There are about 11,000 radio stations in the U.S., and Capital Cities/ABC is by far the largest player. Either through outright ownership or the sale of numerous services, they reach about half the radio stations in America, and this number is growing. With the Fairness Doctrine repealed, Capital Cities was able in 1988 to begin broadcasting one-sided editorials on conservatism. ABC Radio Network President Edward McLaughlin scoured the nation's radio stations for conservative talent, and his search led him to Sacramento, to a little known disc-jockey named Rush Limbaugh. Rush had attracted an audience with his vigorous and spirited defense of Oliver North during the Iran-Contra hearings. McLaughlin brought him to New York City for a one-month "on-air" trial at Capital Cities/ABC's flagship radio station, WABC. For the next two years, ABC put him on the fast track, handling all his marketing, advertising and promotion. For legal purposes, and to protect ABC's image of supposed objectivity, Rush formed his own media company, Excellence in Broadcasting. But to this day Rush continues to broadcast out of WABC's studios in New York.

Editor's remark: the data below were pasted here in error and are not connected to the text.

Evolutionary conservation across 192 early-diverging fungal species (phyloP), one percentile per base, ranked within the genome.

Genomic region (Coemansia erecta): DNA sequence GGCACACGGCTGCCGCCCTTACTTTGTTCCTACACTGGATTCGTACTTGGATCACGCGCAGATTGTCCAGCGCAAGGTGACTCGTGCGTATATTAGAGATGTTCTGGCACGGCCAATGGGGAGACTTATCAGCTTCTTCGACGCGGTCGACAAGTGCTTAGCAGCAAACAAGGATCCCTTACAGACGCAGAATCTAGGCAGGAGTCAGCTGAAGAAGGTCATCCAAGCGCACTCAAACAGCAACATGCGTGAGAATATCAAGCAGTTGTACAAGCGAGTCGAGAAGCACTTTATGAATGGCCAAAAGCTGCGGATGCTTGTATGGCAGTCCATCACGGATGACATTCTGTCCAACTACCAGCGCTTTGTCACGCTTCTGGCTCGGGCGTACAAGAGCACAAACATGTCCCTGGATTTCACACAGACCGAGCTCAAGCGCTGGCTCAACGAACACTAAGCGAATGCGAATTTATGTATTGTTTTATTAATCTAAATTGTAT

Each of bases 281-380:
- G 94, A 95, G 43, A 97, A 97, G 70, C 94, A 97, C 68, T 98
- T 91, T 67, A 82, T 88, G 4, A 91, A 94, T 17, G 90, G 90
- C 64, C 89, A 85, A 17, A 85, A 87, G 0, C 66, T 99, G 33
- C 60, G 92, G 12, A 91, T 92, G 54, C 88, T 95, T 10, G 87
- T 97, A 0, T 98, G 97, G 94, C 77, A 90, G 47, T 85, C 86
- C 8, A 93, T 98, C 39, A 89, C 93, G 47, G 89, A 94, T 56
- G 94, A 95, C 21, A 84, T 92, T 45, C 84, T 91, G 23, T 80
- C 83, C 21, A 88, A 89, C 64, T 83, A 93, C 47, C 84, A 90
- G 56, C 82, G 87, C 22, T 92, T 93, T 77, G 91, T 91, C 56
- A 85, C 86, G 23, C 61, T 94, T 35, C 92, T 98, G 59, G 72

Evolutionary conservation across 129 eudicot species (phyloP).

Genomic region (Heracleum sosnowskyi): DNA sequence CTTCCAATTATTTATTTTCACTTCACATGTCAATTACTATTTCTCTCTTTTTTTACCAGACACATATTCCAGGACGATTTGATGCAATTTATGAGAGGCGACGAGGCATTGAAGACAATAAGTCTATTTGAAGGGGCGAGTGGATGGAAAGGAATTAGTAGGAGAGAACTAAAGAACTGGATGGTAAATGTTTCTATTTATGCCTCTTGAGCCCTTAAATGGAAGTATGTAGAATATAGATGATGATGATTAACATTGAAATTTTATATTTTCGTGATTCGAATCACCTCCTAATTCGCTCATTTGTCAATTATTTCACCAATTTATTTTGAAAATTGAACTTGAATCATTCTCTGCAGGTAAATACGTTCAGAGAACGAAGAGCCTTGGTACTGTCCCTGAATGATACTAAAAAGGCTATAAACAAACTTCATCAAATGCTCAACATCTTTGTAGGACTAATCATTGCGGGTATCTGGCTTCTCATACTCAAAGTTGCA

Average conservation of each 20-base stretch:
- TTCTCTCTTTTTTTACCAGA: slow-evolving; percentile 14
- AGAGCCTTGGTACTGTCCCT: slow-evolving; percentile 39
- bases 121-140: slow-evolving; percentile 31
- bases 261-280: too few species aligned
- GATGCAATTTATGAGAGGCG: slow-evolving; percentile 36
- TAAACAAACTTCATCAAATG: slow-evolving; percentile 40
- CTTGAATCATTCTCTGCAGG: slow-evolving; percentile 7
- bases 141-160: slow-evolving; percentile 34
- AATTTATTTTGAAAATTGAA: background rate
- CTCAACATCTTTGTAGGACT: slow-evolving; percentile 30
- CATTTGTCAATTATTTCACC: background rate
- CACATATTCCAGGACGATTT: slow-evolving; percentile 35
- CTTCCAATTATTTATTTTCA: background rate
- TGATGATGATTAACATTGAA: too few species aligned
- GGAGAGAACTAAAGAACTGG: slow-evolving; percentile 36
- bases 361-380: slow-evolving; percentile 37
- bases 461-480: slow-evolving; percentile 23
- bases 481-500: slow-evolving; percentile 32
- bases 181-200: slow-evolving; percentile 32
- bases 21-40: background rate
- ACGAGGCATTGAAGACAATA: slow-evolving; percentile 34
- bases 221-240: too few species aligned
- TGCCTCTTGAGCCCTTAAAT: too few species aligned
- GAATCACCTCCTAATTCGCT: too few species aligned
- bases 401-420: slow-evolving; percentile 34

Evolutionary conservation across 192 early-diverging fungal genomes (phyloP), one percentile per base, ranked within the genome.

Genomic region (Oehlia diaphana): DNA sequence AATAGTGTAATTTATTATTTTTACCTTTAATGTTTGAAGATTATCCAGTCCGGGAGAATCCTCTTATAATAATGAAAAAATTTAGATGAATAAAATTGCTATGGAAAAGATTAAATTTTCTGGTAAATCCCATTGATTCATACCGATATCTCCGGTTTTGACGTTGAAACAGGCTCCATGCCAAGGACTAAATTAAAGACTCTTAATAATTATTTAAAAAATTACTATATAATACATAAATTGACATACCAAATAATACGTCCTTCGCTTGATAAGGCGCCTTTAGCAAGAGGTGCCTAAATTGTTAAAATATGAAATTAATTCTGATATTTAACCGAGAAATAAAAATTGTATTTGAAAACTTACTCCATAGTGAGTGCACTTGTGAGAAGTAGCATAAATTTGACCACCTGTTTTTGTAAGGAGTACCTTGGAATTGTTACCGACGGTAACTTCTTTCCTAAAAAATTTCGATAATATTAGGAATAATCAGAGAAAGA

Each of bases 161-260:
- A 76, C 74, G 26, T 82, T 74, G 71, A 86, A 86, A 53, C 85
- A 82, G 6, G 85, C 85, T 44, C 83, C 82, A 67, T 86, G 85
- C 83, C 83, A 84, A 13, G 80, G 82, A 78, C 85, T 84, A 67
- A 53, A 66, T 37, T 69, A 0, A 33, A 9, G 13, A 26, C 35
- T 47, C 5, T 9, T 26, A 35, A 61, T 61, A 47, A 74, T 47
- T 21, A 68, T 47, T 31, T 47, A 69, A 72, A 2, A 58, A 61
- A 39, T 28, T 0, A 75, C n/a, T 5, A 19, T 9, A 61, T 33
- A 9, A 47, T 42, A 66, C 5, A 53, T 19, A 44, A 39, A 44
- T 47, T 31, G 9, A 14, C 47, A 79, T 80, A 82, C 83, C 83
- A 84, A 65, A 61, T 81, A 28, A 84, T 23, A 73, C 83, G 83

ABC initially promoted Rush by arranging his appearance on other debating shows, from Nightline to Donahue to MacNeil/Lehrer. (Unfortunately, he did so poorly against real live experts that this practice was eventually stopped.) Perhaps the most eye-brow raising example of Rush's promotion was when he appeared on an episode of ABC's 20/20 for an interview with Barbara Walters. Given Rush's criticism of feminists as "feminazis," this interview was built up as a confrontation between a female reporter in the mainstream media and Rush's supposedly misogynist views. The fact that Barbara Walters herself is conservative was nowhere mentioned. During the interview, Rush came across as charming, humorous, reasonable and moderate, and Walters closed the segment by stating that she actually liked him.